The third strategy aimed to persuade the arrivals to go to areas which were deemed acceptable by the government and local authorities. It was this final strategy which became the most controversial in the response to the refugees. The URB established red and green areas of the UK which dictated where the refugees should resettle. According to the URB, an area received a red classification if it was experiencing difficulties in two of four criteria (housing, schools, social services and employment) and the refugees were encouraged instead to opt for green areas which had less issues in these criteria. In reality though, it was apparent that red areas were those which already had a high concentration of commonwealth immigrants. Leicester City Council, a designated red area, placed a half-page notification in a Kampala newspaper declaring: “In the interest of yourself and your family, you should accept the advice of the Uganda Resettlement board and not come to Leicester”.[3]

It was clear that Britain at the time was experiencing a profound housing shortage in both red and green areas. The transit camps were becoming long-term due to the fact that very few homes were being made available to families. The URB ignored the fact that those areas which were classified as red, were actually the majority of areas where Ugandan Asians had social networks, making it easier for them to transition to life and work in British society. The shortage of housing was creating long waits for families even in green areas; the better option was to move to red areas where they could rely on friends and family to support them. The arrival of the Ugandan Asians highlighted beyond the inner circles of government, the housing crisis that had already existed for many in the UK, and created the catalyst for a public response.

The expulsion of the Ugandan Asians happened at the end of the “long sixties”, which one scholar notes saw the ascendency of community activism, especially against racism, juxtaposed with increased antagonism against immigrants from former colonies.[4] The government was keen to present the Ugandan Asians as being different to earlier immigrants, first, they were refugees, persecuted by a ruthless tyrant. By September, the media supported this view, reporting the atrocities happening in Uganda, emphasising that the only option for Ugandan Asians was to flee. Second, the refugees were portrayed as having “middle-class respectability” with their wealth and education. In truth, most were only permitted to leave the country with £50 in cash, and any wealth or businesses were dispossessed by Amin’s army prior to departure.

These two narratives forged a humanitarian response from some members of the British public. The reception and resettlement centres received volunteers who wanted to demonstrate a positive response to the crisis. Many supported the refugees when they remonstrated about the inadequate facilities, the poor food and living conditions. Two days before the creation of the URB, twenty national volunteer organisations met to form a coordinating committee to not only help with their resettlement, but also to promote positivity about the refugees’ arrival. This committee grew to sixty organisations forming the co-ordinating Committee for the Welfare of Evacuees from Uganda.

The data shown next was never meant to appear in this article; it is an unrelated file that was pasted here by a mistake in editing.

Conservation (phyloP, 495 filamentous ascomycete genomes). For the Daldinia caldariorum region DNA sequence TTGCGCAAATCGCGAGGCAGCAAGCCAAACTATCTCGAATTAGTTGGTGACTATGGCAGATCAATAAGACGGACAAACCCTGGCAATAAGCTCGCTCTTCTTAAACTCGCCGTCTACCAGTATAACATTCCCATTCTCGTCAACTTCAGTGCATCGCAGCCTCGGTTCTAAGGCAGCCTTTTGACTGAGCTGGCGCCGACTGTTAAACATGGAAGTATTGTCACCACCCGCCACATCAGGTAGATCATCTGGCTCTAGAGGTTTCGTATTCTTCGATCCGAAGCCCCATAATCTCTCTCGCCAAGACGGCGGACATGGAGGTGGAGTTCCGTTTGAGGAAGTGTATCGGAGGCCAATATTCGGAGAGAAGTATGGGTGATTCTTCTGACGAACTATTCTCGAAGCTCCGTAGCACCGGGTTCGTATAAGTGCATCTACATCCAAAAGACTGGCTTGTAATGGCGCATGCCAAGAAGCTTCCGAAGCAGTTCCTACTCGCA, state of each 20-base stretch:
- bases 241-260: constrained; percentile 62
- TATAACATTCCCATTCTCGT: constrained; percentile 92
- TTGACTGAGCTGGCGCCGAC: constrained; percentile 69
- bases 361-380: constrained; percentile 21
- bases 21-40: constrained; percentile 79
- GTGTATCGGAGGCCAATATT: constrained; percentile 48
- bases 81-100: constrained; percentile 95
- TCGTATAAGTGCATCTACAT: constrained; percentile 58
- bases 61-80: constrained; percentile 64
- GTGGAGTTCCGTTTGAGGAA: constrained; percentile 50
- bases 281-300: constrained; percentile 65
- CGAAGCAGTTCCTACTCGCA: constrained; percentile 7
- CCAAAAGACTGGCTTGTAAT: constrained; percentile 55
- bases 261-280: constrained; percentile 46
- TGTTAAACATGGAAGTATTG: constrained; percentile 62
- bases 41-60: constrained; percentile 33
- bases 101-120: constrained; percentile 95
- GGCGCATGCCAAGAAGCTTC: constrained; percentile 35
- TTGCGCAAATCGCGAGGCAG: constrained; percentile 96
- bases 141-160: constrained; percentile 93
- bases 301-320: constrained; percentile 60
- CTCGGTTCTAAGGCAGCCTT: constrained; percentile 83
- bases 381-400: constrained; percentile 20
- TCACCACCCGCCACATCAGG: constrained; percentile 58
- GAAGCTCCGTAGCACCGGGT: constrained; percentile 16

In addition, by September, 2000 places were offered in private homes to accommodate the refugees, rising to 5000 by the end of the year. In green areas in particular, a public humanitarian response was visible, demonstrating “sympathetic local authorities with an active and generous civil society”.[5] Civilian support was provided to help the Ugandan Asians furnish their homes and navigate the often complex infrastructures of local bureaucracy, such as registering for a doctor or school. However, such positive responses belie the struggles many Ugandan Asians faced as they set about starting a new life. Racism both at home and in the employment sector, a lack of support for non-English speakers (especially women) and low-wages resulted in a long uphill struggle for many before they considered themselves “settled”.

The expulsion of the Ugandan Asians in 1972 demonstrates a humanitarian response by the British government and public on a scale never seen since. It is only perhaps with the recent Ukraine crisis that co-ordination on a similar level has emerged. Although fairly receptive, and definitely not hostile, the British government and URB in particular, response was slow. The strategies did not address the needs of the Ugandan Asians to not only recover from a traumatic expulsion but also a desire to settle with social networks. The humanitarian response from the British volunteers showed solidarity and compassion. However, it is the resilience of the refugees themselves, a narrative often missing from the historical accounts, which deserves highlighting.

[1] It is estimated that there were between 60-80,000 Ugandans of Asian origin at the beginning of 1972. Only 1000 remained after 90 days

[2] Swinerton et al. 1975

[3] Swinerton et al. 1975: 74.

[4] Taylor 2021.

[5] Taylor 2021:193.